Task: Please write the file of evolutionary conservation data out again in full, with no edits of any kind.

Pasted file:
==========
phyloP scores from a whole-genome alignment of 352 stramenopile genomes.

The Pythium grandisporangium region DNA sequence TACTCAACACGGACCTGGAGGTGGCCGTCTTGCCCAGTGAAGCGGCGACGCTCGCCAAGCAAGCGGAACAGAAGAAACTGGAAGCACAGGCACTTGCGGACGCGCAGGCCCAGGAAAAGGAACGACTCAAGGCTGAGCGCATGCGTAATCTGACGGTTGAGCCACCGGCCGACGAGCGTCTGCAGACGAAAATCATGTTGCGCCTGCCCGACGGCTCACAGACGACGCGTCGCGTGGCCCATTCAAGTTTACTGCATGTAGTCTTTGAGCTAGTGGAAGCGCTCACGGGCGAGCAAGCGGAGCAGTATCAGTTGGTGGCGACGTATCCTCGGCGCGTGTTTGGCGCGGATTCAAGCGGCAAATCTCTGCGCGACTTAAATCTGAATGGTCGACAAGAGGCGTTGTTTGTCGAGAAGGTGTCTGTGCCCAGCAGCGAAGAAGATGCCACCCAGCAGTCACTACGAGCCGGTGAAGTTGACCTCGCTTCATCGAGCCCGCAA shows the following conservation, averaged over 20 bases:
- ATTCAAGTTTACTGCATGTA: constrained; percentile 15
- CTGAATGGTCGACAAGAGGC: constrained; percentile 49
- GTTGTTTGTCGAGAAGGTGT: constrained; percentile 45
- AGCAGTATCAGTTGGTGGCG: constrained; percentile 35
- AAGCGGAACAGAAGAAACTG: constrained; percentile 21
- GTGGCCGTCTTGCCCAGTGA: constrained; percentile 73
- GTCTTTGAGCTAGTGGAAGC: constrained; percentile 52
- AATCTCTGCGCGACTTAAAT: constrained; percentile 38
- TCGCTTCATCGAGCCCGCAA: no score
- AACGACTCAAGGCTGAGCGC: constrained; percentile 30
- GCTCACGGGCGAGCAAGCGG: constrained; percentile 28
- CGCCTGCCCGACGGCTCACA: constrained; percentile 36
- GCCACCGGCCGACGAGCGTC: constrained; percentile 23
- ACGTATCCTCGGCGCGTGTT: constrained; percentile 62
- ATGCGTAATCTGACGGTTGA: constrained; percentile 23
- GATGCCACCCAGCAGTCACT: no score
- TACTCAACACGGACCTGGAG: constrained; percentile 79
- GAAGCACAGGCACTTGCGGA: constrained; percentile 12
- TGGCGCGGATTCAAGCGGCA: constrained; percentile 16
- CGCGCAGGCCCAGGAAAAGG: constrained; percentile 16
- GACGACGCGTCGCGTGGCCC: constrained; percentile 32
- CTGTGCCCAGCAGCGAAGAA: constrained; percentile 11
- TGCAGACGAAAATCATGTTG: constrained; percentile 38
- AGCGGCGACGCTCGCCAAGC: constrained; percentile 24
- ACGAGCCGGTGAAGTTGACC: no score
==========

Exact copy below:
phyloP scores from a whole-genome alignment of 352 stramenopile genomes.

The Pythium grandisporangium region DNA sequence TACTCAACACGGACCTGGAGGTGGCCGTCTTGCCCAGTGAAGCGGCGACGCTCGCCAAGCAAGCGGAACAGAAGAAACTGGAAGCACAGGCACTTGCGGACGCGCAGGCCCAGGAAAAGGAACGACTCAAGGCTGAGCGCATGCGTAATCTGACGGTTGAGCCACCGGCCGACGAGCGTCTGCAGACGAAAATCATGTTGCGCCTGCCCGACGGCTCACAGACGACGCGTCGCGTGGCCCATTCAAGTTTACTGCATGTAGTCTTTGAGCTAGTGGAAGCGCTCACGGGCGAGCAAGCGGAGCAGTATCAGTTGGTGGCGACGTATCCTCGGCGCGTGTTTGGCGCGGATTCAAGCGGCAAATCTCTGCGCGACTTAAATCTGAATGGTCGACAAGAGGCGTTGTTTGTCGAGAAGGTGTCTGTGCCCAGCAGCGAAGAAGATGCCACCCAGCAGTCACTACGAGCCGGTGAAGTTGACCTCGCTTCATCGAGCCCGCAA shows the following conservation, averaged over 20 bases:
- ATTCAAGTTTACTGCATGTA: constrained; percentile 15
- CTGAATGGTCGACAAGAGGC: constrained; percentile 49
- GTTGTTTGTCGAGAAGGTGT: constrained; percentile 45
- AGCAGTATCAGTTGGTGGCG: constrained; percentile 35
- AAGCGGAACAGAAGAAACTG: constrained; percentile 21
- GTGGCCGTCTTGCCCAGTGA: constrained; percentile 73
- GTCTTTGAGCTAGTGGAAGC: constrained; percentile 52
- AATCTCTGCGCGACTTAAAT: constrained; percentile 38
- TCGCTTCATCGAGCCCGCAA: no score
- AACGACTCAAGGCTGAGCGC: constrained; percentile 30
- GCTCACGGGCGAGCAAGCGG: constrained; percentile 28
- CGCCTGCCCGACGGCTCACA: constrained; percentile 36
- GCCACCGGCCGACGAGCGTC: constrained; percentile 23
- ACGTATCCTCGGCGCGTGTT: constrained; percentile 62
- ATGCGTAATCTGACGGTTGA: constrained; percentile 23
- GATGCCACCCAGCAGTCACT: no score
- TACTCAACACGGACCTGGAG: constrained; percentile 79
- GAAGCACAGGCACTTGCGGA: constrained; percentile 12
- TGGCGCGGATTCAAGCGGCA: constrained; percentile 16
- CGCGCAGGCCCAGGAAAAGG: constrained; percentile 16
- GACGACGCGTCGCGTGGCCC: constrained; percentile 32
- CTGTGCCCAGCAGCGAAGAA: constrained; percentile 11
- TGCAGACGAAAATCATGTTG: constrained; percentile 38
- AGCGGCGACGCTCGCCAAGC: constrained; percentile 24
- ACGAGCCGGTGAAGTTGACC: no score